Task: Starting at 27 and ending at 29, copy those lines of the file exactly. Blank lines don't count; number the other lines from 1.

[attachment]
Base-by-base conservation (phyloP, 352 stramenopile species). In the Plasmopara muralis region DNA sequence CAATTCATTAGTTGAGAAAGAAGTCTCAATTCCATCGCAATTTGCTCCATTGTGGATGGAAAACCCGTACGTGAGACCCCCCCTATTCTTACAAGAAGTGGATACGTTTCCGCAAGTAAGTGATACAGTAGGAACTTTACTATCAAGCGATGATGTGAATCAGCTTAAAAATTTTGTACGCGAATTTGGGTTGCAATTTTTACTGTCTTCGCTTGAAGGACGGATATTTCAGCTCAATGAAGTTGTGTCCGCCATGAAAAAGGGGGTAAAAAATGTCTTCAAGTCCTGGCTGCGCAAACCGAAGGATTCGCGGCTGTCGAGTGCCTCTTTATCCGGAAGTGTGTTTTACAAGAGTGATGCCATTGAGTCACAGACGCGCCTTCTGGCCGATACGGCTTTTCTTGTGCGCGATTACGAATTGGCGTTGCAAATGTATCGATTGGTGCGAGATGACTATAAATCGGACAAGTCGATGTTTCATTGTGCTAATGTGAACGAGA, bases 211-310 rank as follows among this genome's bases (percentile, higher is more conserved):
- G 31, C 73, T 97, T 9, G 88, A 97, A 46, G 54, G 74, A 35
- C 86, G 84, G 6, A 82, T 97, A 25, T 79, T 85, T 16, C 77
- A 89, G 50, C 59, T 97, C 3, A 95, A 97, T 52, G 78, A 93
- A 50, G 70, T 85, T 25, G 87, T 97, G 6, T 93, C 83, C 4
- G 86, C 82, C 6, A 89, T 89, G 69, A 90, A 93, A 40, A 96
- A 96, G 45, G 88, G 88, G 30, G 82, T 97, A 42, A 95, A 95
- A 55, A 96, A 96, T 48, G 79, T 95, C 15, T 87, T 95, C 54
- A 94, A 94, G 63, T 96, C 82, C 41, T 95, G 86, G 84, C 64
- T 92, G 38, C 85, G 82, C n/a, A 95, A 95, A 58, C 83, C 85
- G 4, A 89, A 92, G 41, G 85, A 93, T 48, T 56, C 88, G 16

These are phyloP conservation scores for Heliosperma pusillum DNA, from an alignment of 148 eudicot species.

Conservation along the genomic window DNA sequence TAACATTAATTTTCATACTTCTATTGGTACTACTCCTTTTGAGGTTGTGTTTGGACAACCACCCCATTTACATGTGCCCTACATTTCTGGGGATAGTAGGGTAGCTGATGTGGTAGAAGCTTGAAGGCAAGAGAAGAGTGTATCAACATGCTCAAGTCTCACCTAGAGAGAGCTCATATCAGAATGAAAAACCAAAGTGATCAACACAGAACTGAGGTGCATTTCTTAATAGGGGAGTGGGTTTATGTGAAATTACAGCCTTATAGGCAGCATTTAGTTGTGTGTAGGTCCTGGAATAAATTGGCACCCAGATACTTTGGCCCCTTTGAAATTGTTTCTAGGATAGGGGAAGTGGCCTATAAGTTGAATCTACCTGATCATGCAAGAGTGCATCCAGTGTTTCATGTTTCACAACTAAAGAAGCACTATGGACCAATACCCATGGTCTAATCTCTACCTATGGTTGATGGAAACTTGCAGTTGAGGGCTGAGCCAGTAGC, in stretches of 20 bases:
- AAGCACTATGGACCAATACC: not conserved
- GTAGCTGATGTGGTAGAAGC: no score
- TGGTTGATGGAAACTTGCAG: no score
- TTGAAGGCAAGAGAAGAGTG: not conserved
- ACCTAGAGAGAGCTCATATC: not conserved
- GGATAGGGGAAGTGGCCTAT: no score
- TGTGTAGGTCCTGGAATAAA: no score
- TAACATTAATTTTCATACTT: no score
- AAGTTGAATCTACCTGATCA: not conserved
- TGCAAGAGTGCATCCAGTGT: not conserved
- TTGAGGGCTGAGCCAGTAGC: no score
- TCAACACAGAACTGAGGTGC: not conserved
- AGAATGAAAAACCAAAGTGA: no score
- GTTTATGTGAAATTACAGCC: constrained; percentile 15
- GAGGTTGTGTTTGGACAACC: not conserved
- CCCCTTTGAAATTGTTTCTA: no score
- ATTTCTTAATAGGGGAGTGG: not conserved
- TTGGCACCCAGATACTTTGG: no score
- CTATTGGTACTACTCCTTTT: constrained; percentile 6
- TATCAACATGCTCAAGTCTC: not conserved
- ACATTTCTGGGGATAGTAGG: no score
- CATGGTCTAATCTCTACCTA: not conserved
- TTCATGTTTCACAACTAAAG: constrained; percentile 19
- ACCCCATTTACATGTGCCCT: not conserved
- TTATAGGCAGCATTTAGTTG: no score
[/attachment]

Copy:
- GTTTATGTGAAATTACAGCC: constrained; percentile 15
- GAGGTTGTGTTTGGACAACC: not conserved
- CCCCTTTGAAATTGTTTCTA: no score